Thursday, 8 January 2009

The Silence of Lorna


The Silence of Lorna.

I don't get to see many moving coloured pictures. But I was in this one, right from the start. It looks so familiar, this Belgian city, its traffic, its buses, its unremarkable streets. I was there, riding on the buses, walking in the streets, this film has a curious way of reflecting your own life. Well, not all of it clearly, but the more 'ordinary' aspects of it. Emotionally I was there as well, twisting little pieces of gum wrapper and dropping it on C's arm when I clutched it during particularly tense scenes.

The theme is of the consequences of our actions, and raises the question of 'does the end justify the means?' It depicts the gradual entrapment of Lorna (an Albanian national) in a downward spiral of consequences, which began with an action that, if not entirely innocent - a false marriage, in order to obtain Belgian citizenship - is only on the fringe of illegality. She did this with the best of intentions and motives - she loves Sokol, a fellow Albanian and they plan to set up a business together, to run a snack bar. With Belgian nationality, she can get a bank loan. Once this is set up she envisions that they will work hard, pay back the bank loan, make a legitimate and decent living.

But once they've accepted the help of Fabio, who has arranged this marriage - her recovering junkie husband, Claudy was paid cash for his part - we see that Fabio has bigger goals and wants to make more money and he needs Lorna for this. Perhaps she did not question where the original money to pay Claudy came from. But we watch her gradual realization that far from gaining freedom, she's become ensnared in Fabio's plans. He arranges a second marriage for her, with a client who will pay well (and she will benefit financially too). He shows that he considers Claudy to be expendable.

She tries to present an alternative scenario – to get a divorce, rather than have Claudy die of a 'drug overdose', and agrees to accept less money for this. But a divorce will take longer; much more convenient for Lorna to be a widow. Fabio is reluctant, it will harm his deal, he doesn't want to put off a potential client, and the wads of cash it will bring him. You also sense he does not like to see his plan being changed because he has to be the one in control.

It seems clear that from the start, she was fairly innocent as to how deeply she was implicated, relying on positive feelings of love for and trust in, Sokol. How much the latter was aware of possible implications, for both of them, is less clear.

The film is brilliantly depicted, in seeming simple journeys to work, to the bank, all so seeming ordinary, apart from Claudy's wrestling with his withdrawals and his addiction, and Lorna's encounters with Fabio although even these, at the beginning, do not seem to impinge unduly on her life. There is an underlying tension though, right from the beginning, as you watch the problematical scenario of her life. For she is living with someone who she basically wants nothing to do with, but as a feeling human being, she accepts a minimum of exchange and contact and reluctantly does small errands for him. He is going through the bleakness of withdrawals, physically and emotionally deeply perturbed, erratic, sometimes pathetically dependent, at other times, infuriating.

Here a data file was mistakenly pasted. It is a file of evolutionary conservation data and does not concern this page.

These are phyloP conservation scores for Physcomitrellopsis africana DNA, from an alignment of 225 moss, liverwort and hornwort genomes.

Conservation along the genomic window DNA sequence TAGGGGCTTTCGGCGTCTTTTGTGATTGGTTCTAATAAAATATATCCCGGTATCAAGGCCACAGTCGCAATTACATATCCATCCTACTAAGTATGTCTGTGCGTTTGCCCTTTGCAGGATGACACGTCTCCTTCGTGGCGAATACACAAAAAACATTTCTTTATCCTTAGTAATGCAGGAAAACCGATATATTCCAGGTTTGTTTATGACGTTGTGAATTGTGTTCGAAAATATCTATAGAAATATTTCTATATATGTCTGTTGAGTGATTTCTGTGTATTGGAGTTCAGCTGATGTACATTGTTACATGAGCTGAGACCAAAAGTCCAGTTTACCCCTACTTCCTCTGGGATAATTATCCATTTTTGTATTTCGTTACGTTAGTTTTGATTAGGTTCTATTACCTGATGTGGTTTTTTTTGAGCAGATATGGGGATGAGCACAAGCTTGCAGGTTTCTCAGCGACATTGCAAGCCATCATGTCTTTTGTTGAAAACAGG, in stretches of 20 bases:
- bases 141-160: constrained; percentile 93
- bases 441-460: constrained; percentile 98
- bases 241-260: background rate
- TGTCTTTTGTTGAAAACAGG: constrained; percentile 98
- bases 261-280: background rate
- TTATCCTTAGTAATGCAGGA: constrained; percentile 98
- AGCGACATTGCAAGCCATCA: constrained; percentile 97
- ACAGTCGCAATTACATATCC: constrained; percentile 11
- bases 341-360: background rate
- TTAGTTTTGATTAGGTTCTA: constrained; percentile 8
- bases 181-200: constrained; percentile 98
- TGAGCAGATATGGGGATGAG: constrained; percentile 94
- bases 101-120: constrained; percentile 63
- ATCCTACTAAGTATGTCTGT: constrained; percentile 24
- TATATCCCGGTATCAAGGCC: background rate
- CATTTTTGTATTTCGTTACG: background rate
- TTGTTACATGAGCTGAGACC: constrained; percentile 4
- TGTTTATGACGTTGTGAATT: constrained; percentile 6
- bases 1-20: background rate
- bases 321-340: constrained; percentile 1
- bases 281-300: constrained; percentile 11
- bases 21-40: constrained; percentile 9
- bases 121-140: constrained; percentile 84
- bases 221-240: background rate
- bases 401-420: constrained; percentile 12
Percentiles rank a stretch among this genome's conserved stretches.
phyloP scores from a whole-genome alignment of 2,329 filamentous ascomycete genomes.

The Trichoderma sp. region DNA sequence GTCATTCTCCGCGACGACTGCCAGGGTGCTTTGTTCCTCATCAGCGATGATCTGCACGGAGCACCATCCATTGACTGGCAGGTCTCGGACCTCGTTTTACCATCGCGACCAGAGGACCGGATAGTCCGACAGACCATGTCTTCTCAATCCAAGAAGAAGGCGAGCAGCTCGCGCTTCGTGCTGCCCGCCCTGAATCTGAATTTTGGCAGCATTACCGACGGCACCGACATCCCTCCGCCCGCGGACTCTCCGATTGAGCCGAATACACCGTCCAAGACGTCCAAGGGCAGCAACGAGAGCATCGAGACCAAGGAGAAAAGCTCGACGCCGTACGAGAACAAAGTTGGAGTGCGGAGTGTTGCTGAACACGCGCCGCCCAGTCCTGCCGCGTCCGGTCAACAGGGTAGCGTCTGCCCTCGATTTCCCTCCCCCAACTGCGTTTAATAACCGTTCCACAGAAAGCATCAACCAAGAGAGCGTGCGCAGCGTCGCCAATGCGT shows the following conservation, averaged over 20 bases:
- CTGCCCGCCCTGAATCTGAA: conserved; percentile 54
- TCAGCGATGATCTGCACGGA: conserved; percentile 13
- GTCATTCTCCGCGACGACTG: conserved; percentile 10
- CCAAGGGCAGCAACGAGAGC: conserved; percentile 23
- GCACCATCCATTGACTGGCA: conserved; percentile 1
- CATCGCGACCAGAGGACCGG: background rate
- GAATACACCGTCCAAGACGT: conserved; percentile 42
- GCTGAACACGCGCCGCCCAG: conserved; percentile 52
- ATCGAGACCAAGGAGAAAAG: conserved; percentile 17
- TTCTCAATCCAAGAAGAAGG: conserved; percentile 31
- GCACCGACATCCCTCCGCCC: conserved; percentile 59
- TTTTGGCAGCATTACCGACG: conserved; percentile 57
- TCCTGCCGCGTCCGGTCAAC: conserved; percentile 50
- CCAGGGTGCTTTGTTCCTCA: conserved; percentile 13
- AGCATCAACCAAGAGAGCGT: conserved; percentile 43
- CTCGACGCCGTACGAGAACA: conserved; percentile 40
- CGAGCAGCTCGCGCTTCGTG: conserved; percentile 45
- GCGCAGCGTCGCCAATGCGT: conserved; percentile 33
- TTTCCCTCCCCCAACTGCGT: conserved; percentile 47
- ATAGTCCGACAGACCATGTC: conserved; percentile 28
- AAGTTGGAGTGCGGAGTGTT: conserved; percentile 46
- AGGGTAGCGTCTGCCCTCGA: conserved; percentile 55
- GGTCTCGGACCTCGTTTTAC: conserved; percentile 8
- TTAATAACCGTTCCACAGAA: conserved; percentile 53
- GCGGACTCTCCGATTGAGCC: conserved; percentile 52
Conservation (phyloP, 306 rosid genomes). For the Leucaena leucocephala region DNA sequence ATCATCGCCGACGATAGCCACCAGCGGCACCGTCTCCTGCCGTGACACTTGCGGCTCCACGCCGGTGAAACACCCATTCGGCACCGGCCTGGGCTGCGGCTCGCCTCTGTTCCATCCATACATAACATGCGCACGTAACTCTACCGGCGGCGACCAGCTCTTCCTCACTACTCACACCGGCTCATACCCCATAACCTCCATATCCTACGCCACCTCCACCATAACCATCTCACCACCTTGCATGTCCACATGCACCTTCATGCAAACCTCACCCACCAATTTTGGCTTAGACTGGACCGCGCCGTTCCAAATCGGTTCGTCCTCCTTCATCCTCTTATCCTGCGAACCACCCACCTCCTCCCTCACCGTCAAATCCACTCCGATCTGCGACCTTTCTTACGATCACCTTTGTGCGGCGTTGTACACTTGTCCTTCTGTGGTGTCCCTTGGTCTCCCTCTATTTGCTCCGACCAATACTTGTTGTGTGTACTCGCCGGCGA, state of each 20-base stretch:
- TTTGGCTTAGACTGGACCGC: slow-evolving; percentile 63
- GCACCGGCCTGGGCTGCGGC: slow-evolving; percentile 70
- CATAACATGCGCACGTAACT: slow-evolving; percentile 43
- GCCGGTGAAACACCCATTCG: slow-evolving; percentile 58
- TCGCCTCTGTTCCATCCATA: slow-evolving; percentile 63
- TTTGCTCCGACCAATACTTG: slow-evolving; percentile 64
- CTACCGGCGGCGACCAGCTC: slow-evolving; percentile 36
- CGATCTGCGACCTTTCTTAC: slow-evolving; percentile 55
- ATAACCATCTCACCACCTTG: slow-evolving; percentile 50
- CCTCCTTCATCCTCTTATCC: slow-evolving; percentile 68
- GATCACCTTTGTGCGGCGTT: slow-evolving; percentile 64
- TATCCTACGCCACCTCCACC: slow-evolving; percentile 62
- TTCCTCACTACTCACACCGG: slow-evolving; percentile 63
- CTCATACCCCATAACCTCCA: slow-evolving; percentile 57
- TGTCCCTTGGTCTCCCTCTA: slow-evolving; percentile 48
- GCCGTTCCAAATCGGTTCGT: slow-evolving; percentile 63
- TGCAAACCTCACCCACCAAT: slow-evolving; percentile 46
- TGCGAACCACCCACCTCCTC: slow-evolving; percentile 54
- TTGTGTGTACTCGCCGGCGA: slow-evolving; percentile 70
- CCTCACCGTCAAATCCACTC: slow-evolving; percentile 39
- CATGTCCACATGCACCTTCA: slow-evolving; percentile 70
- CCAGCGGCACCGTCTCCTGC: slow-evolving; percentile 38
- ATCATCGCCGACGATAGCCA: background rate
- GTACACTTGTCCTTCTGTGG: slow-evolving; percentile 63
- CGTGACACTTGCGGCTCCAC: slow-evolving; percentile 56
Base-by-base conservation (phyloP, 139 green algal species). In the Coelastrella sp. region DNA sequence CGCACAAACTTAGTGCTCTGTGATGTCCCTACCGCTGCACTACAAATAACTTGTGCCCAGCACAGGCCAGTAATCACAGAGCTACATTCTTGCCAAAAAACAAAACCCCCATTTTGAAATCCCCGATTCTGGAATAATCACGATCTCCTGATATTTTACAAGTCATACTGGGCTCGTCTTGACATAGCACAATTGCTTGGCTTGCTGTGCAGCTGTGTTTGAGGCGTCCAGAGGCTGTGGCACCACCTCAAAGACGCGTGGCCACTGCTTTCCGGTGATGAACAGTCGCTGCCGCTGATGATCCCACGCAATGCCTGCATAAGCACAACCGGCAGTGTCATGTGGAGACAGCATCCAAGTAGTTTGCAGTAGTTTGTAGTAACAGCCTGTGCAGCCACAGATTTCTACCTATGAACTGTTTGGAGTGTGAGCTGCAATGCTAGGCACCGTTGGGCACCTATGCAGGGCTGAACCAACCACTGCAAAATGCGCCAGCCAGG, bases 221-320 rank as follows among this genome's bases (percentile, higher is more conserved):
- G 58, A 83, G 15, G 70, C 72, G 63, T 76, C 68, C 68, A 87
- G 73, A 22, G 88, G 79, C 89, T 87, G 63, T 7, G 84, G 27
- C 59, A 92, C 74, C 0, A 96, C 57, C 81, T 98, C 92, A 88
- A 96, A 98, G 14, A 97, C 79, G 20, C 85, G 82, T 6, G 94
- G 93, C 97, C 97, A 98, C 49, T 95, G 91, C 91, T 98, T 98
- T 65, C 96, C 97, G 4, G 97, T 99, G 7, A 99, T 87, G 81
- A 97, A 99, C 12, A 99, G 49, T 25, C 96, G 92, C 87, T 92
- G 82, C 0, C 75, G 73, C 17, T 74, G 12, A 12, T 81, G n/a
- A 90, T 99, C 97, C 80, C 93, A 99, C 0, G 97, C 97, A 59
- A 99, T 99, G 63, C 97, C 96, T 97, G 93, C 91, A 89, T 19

There is ambiguity about feelings, as Lorna's gradually change - and motives - and many uncertainties of outcomes, all of which give the film tremendous strength, through its unpredictability. Its subtlety is a marvel because it could so easily in others' hands, I imagine, have degenerated into clichés and brutality, with hard-edged lines between bad guys and good guys. There is plenty of time to reflect on – what would I do in that situation?

Money always lurks in the background; sometimes it is glimpsed, and sometimes clearly visible; but it is not always something that evokes the worst in people. In Claudy's hands – where it does not remain for long as he prefers to entrust it to Lorna – it's seen as something to be measured and dealt with, even if can come to represent his own inability to control his dependency. It's seen too, in Claudy's brother's gesture, as representing something contemptible. The whole film could in fact be seen as a variety of attitudes towards money and what it represents, and what it evokes in different people – a highly charged emotional field, this – for Lorna it is future happiness, prosperity, freedom in a positive way – the freedom to work and live here, the freedom to be with the man she loves and build a life together, and later – something to invest for her child. For Claudy it has the ability to evoke his addictive dependency; he cannot trust himself with it and so he removes the temptation from him. For Fabio it seems to be an end in itself, the main goal, and we wonder – or I did - if he would allow Lorna's human feelings to intervene and come between him and an awful lot of it. Or even delay its arrival in his hands. And I won't give away any more of the story. Go and see it. It had me thinking about it for a long time afterwards.

I don't have any photos of Belgium. But here's one of the mountains of Albania, on the road from Tirana to Elbasan.

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